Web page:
Using the axis function to zoom in on the previous plot, we can highlight two easily recognizable data points: the peak of the late ‘90’s dot com bubble and the financial crisis roughly ten years later. In this example, the annotation function provides the graphics.

% Setting appropriate zoom coordinates
axis([729661, 736053, 6.4, 7.6])

% Create ellipses to highlight areas of interest
annotation('ellipse',[0.168, 0.652, 0.149, 0.152], 'LineWidth',2, 'Color','r');
annotation('ellipse',[0.592, 0.183, 0.078, 0.431], 'LineWidth',2, 'Color','r');

Quantifying the data with statistics

Visuals are nice, but what if you, like so many of us here at MathWorks, prefer numbers and want to quantify the information rather than eyeball it? The first step in quantifying this data is to determine the variance, the variable Delta in my example, between the actual closing price and the projected price based on the best fit line.

% Calculate the difference between actual results and best fit curve
Delta = log(ClosePrice) - TrendData;

The calculations above will transpose the sloped line of the best fit curve to a horizontal line, but the familiar data points from the previous figure are clear, the dot com boom and financial crisis. We can then plot Delta relative to the best fit curve using the functions below. The zeros function converts a single '0' to a vector for effective plotting.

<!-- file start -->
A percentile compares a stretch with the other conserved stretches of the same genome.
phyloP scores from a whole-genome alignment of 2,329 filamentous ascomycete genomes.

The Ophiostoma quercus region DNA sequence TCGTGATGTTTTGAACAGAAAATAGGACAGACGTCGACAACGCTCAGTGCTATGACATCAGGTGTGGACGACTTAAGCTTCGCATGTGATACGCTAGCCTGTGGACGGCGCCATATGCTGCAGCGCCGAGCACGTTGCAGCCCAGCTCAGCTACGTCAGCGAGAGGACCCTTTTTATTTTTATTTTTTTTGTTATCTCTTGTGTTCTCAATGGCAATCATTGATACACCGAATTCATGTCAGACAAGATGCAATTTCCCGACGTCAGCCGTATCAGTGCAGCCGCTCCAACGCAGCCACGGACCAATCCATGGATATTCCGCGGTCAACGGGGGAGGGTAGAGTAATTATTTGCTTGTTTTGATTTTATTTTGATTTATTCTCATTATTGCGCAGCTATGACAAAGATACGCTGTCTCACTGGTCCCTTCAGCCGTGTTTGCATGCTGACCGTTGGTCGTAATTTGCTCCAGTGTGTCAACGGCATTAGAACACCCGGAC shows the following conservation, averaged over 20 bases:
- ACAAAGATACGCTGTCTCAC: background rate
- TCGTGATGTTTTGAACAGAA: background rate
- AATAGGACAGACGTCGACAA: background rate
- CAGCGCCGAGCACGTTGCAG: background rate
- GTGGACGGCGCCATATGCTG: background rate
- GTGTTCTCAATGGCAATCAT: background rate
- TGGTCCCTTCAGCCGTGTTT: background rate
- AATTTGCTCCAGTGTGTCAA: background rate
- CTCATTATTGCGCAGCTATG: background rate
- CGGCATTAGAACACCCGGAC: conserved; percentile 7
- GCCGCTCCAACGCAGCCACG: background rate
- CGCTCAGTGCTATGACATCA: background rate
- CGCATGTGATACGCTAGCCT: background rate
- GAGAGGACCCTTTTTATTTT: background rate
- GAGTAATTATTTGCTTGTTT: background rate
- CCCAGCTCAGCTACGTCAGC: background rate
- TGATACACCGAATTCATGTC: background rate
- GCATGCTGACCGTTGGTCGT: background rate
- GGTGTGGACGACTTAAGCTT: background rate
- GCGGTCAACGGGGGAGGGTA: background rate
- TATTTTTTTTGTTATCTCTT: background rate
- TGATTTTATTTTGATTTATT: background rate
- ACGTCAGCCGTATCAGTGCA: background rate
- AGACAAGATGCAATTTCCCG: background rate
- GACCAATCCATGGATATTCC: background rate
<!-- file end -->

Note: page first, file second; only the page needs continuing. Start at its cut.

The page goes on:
% Clear the figure then plot the raw data. Note that the BestFitCurve is
% multiplied by zeros to get reasonable legend
clf
h1 = plot(CloseDate, Delta);
title(['S&P 500 Variance from Best Fit Curve, last ',num2str(years),' years'])
datetick ('x');
BestFitCurve = line(CloseDate, zeros(size(CloseDate)), 'Color', 'k');
ylabel('Variance from Best Fit Line')
xlabel('Closing Dates')

% Create ellipses to highlight areas of interest
annotation('ellipse', [0.753, 0.155, 0.077, 0.364], 'LineWidth',2, 'Color','r');
annotation('ellipse', [0.631, 0.793, 0.104, 0.131], 'LineWidth',2, 'Color','r');

To continue quantifying the results, we can use the std function to determine the standard deviation, variable name Sigma, for the variable Delta. To cover a broader range of variances we can then apply multipliers (2, 1, ½, -½, -1, -2) to Sigma, showing statistically how far above or below the market is with respect to the long term average. Thankfully none of the market fluctuations reached the Six Sigma levels.

% Define Sigma as the standard deviation of Delta, then convert to a vector
% using a matrix of ones
Sigma = std(Delta)*ones(size(CloseDate));

% Clear the previous figure, define the various Sigma's, then plot the data